Most days, I start with stretching. That’s mostly to keep me in touch with what I can or can’t do that day. Then typically I’ll go down to the gym in our building and work my biceps, triceps, quads, hamstrings and stomach muscles. I may swim for 10 or 15 minutes for the aerobic part. In my case, since I want to get my heart pumping, I swim vigorously. Now that I’ve started teaching tennis again, I may skip the gym on days I teach. And several evenings a week I try to play tennis with my wife.

How I Do It: My Routine
Quick Check
60 min
90 min
15 min
45 min
15 min
60 min
check Exceeds
aerobic guidelines
weight training
weight training
weight training
check Exceeds
muscle strenthening

Why I Started

After my physical catastrophes – high blood pressure, surgery for prostate cancer, hip replacement – my mental state was fragile. I’d never worried about my body because I’m an athlete. But when you can’t move, it’s extremely depressing! Once I decided to go through with the hip replacement, I started developing my leg muscles – quads and hamstrings – so my recovery from the surgery would be better. That ended up being a good thing, because the physical therapist said I recovered faster than most.


Now, not only can I walk but I can run – like a little kid again!

Biggest Motivation

I want to live a little longer. I want to feel good. I love life and I want to be engaged in life. Both my brothers had strokes and one is gone – and they’re younger than I am.

Biggest Challenge

Now that I’m older, my weight zooms up very quickly. I’ve just lost 10 pounds, but for about a year it looked like it was never going to change.

Greatest Achievement/Biggest Thrill

I’ve been able to play tennis against some of the same people I used to play 5 to 10 years ago. It took a couple weeks, but now I’m actually winning games.

Read David's Story on the CDC Website:

DavidDavid, Age 65
“I have been able to control my diabetes with diet and exercise rather than insulin.”

Whether you’re traveling for business or pleasure, you can stick to your exercise routine when you’re on the road.

It may be easier to be active when you’re on vacation, but even on a business trip, it’s possible to squeeze in 30 minutes of physical activity some time during the day.

With a little planning, it can be easy to stay fit when you travel:

older man holding hand weights

...continue reading "Go4Life: Exercise Tips for Travelers from the National Institute on Aging"

At times, almost everyone can use a personal cheerleader for encouragement, inspiration, and even celebration when they successfully meet their goal. Cheering on a friend or family member who wants to be more physically active can be a great way to show your support—and it’s easy to do.

Here are a few tips.

Two women walking and smiling

...continue reading "Go4Life: Give Me an A for Activity! Motivating Others To Be Physically Active."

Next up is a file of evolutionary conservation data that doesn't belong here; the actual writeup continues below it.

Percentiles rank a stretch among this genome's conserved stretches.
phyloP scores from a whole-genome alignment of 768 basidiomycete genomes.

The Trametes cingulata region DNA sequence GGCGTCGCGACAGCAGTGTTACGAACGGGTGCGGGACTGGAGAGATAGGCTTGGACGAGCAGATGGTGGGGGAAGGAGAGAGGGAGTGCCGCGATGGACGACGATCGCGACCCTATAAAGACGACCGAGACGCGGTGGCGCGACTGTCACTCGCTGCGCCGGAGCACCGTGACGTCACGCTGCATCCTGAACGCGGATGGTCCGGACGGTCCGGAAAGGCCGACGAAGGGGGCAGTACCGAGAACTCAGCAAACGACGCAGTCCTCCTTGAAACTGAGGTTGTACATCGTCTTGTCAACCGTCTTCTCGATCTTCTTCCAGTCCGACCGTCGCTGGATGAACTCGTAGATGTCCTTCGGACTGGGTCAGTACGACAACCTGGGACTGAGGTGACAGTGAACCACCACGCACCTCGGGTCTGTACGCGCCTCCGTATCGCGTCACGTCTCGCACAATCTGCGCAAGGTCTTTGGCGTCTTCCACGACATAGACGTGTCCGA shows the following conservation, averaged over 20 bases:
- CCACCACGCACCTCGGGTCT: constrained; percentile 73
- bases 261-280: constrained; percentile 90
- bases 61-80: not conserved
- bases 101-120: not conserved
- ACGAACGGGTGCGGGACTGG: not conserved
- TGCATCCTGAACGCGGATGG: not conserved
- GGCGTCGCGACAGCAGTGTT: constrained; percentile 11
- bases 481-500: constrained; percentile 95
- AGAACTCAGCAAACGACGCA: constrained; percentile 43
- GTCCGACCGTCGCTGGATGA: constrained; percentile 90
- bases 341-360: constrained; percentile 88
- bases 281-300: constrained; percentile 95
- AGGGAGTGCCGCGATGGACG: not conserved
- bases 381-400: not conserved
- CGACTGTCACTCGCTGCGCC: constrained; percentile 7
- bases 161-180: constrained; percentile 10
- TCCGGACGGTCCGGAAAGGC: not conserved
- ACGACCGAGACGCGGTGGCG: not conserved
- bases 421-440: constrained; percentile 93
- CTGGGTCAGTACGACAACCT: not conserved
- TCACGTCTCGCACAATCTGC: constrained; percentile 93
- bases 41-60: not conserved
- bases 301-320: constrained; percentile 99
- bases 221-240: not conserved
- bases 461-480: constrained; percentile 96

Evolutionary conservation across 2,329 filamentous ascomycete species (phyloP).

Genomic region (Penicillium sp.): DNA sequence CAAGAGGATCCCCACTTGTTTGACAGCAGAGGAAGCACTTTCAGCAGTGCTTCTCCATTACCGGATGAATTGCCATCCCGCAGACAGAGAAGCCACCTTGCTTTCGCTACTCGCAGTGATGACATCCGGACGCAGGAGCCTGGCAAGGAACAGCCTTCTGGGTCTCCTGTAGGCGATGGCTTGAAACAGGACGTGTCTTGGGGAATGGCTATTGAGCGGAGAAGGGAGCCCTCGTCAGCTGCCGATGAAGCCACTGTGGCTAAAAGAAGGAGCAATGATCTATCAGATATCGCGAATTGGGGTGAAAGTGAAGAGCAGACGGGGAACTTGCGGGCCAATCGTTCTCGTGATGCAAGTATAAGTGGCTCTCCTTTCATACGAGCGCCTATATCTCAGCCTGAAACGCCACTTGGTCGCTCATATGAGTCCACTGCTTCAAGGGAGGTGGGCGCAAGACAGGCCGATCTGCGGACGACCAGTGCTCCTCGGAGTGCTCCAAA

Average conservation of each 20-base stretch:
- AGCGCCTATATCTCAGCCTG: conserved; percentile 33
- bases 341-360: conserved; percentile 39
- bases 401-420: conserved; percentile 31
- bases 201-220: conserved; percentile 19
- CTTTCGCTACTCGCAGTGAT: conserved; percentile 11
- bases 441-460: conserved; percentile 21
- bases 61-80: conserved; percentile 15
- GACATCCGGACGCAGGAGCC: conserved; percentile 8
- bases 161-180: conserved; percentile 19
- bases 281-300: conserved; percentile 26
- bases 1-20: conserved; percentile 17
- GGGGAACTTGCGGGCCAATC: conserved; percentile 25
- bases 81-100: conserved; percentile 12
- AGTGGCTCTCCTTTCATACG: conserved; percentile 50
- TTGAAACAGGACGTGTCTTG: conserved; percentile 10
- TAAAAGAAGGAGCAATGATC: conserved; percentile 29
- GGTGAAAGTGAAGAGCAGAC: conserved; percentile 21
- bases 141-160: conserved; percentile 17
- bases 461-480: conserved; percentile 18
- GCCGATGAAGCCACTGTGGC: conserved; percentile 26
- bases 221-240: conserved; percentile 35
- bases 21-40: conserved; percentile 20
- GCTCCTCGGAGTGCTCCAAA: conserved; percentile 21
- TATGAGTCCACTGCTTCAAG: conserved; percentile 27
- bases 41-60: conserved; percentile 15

Vacation? Flu? Out-of-town guests? Many things can interrupt your physical activity routine, but you can start again and be successful. Here are a few ideas to help.

Senior man wearing swimming goggles with a towel around his neck

  • Don’t be too hard on yourself. Just try to get back to your activities as soon as possible.
  • Think about the reasons you started exercising and how much you’ve already accomplished.
  • Start again at a comfortable level, and gradually build back up.
  • Try an activity you’ve never done before.
  • Believe in yourself!

Sometimes the reason you stop exercising is temporary, and at other times it’s permanent. Here are some ways to manage these breaks.

...continue reading "Go4Life: Starting to Exercise Again after a Break from the National Institute on Aging"



There is evidence from high quality studies to strongly support the positive association between increased levels of physical activity, exercise participation and improved health in older adults.

Worldwide, around 3.2 million deaths per year are being attributed to inactivity. In industrialised countries where people are living longer lives, the levels of chronic health conditions are increasing and the levels of physical activity are declining. Key factors in improving health are exercising at a moderate-to-vigorous level for at least 5 days per week and including both aerobic and strengthening exercises.

Few older adults achieve the level of physical activity or exercise that accompanies health improvements. A challenge for health professionals is to increase physical activity and exercise participation in older adults.

Some success in this has been reported when physicians have given specific, detailed and localised information to their patients, but more high quality research is needed to continue to address this issue of non-participation in physical activity and exercise of a high enough level to ensure health benefits.

...continue reading "Physical activity is medicine for older adults"